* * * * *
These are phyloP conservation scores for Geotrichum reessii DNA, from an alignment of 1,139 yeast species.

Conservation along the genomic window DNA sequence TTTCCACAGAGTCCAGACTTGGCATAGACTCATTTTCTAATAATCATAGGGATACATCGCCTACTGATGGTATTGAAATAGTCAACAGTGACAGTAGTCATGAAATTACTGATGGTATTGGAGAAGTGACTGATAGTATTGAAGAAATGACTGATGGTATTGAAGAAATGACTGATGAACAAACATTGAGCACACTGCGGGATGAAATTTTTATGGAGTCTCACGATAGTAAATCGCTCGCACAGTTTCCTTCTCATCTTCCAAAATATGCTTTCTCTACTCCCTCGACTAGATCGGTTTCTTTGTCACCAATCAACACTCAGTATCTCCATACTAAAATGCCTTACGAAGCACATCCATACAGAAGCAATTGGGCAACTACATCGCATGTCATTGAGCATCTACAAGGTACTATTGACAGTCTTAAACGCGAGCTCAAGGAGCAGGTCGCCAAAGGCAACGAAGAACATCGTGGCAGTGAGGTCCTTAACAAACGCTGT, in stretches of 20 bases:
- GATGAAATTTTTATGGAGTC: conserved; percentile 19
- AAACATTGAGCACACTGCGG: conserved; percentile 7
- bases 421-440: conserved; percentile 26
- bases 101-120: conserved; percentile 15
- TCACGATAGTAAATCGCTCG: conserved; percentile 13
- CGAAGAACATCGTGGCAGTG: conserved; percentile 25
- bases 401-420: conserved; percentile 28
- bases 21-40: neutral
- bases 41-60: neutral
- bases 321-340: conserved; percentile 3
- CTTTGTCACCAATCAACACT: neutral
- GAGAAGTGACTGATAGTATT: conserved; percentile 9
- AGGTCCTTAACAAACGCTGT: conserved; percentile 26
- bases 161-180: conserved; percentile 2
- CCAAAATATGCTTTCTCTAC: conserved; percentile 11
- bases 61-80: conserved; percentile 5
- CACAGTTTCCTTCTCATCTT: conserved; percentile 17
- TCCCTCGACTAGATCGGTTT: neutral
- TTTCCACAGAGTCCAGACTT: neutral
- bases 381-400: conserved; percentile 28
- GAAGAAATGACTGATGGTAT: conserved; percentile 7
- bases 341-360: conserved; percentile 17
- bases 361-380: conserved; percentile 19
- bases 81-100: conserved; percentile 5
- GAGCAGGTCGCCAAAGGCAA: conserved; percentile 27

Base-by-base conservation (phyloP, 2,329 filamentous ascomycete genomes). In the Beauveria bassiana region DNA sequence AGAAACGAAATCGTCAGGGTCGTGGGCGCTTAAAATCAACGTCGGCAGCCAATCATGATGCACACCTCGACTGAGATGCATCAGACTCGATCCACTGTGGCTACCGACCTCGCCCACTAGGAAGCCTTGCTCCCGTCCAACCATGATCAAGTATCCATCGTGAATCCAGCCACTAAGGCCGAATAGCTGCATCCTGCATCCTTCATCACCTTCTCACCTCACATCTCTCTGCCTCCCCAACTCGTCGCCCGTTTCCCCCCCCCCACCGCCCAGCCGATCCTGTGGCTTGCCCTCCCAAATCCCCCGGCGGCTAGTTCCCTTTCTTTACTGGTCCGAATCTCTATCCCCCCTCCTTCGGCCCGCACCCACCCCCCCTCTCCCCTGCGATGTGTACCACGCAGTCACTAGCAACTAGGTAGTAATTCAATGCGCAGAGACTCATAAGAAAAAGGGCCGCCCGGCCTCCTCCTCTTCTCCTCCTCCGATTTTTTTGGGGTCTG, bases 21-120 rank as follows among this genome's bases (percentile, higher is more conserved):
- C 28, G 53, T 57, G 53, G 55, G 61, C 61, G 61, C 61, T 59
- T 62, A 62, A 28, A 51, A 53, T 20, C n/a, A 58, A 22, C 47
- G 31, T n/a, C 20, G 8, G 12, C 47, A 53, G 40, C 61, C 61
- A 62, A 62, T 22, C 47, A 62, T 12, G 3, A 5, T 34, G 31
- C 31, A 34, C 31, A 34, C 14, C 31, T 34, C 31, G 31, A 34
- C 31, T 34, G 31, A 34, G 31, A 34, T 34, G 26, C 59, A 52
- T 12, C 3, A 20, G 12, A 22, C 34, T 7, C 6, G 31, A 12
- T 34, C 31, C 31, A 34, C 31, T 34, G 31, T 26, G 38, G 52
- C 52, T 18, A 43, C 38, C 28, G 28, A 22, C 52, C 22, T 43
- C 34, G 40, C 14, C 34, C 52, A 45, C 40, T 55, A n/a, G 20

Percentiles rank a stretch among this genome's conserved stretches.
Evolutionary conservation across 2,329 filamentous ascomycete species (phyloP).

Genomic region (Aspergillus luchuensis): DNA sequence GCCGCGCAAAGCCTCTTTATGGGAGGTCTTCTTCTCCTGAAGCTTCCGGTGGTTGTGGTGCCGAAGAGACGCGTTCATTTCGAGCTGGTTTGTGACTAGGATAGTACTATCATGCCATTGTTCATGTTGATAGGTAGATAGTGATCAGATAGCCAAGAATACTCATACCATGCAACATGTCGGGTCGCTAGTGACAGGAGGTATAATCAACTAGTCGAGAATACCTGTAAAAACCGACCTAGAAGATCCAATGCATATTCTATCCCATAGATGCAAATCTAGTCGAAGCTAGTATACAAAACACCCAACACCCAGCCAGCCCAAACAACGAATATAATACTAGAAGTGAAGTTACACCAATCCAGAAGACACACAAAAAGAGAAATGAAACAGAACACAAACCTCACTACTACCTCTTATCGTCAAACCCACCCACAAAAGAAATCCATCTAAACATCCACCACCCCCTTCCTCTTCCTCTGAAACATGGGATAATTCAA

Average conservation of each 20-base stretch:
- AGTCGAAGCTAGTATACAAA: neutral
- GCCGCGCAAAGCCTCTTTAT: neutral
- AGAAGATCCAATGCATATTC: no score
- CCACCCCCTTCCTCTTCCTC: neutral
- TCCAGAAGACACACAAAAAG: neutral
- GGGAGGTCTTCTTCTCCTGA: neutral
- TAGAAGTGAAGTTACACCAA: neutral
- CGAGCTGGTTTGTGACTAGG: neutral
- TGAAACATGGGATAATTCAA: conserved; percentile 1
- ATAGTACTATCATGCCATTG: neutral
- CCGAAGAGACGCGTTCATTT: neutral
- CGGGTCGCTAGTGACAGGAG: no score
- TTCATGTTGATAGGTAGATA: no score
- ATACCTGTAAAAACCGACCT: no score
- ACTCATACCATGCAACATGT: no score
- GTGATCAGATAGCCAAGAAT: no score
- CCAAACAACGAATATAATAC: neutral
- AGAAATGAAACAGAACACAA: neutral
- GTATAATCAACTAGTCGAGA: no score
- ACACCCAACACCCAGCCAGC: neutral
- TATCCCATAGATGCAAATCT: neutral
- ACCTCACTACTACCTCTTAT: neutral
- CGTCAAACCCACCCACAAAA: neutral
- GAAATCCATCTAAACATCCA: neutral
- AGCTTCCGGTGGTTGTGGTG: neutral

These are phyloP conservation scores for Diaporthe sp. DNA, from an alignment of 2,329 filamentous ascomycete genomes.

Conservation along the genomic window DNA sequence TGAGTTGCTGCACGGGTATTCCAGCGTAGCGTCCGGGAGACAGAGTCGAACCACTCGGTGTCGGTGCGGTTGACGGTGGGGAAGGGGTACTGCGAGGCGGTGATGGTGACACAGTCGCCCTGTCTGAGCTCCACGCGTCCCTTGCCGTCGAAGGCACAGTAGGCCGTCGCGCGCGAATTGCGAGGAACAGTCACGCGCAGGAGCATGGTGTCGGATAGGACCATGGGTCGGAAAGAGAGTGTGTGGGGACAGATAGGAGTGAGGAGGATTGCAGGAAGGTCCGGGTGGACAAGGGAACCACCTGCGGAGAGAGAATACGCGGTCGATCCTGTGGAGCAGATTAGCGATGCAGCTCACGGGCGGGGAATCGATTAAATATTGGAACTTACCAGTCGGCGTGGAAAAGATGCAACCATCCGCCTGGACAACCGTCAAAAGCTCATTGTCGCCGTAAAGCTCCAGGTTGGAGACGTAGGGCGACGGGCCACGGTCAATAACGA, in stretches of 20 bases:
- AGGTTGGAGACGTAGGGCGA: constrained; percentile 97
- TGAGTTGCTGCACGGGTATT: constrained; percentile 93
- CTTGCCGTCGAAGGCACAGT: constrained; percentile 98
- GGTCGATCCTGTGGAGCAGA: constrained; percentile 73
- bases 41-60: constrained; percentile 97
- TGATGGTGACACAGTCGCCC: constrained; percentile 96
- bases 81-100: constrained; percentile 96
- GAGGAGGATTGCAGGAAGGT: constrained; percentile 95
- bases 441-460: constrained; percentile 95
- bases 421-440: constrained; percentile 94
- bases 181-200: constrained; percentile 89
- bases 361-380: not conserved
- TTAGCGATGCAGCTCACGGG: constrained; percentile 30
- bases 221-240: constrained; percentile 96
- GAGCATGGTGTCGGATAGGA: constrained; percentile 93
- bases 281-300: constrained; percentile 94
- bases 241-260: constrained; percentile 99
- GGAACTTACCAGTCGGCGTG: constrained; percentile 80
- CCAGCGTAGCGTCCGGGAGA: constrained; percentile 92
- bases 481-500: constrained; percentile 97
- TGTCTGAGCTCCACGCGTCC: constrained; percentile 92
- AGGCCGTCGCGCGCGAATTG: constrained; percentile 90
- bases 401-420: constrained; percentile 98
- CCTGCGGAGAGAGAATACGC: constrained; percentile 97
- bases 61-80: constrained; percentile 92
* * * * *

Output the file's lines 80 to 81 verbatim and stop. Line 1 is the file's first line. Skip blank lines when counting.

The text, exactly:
- bases 181-200: constrained; percentile 89
- bases 361-380: not conserved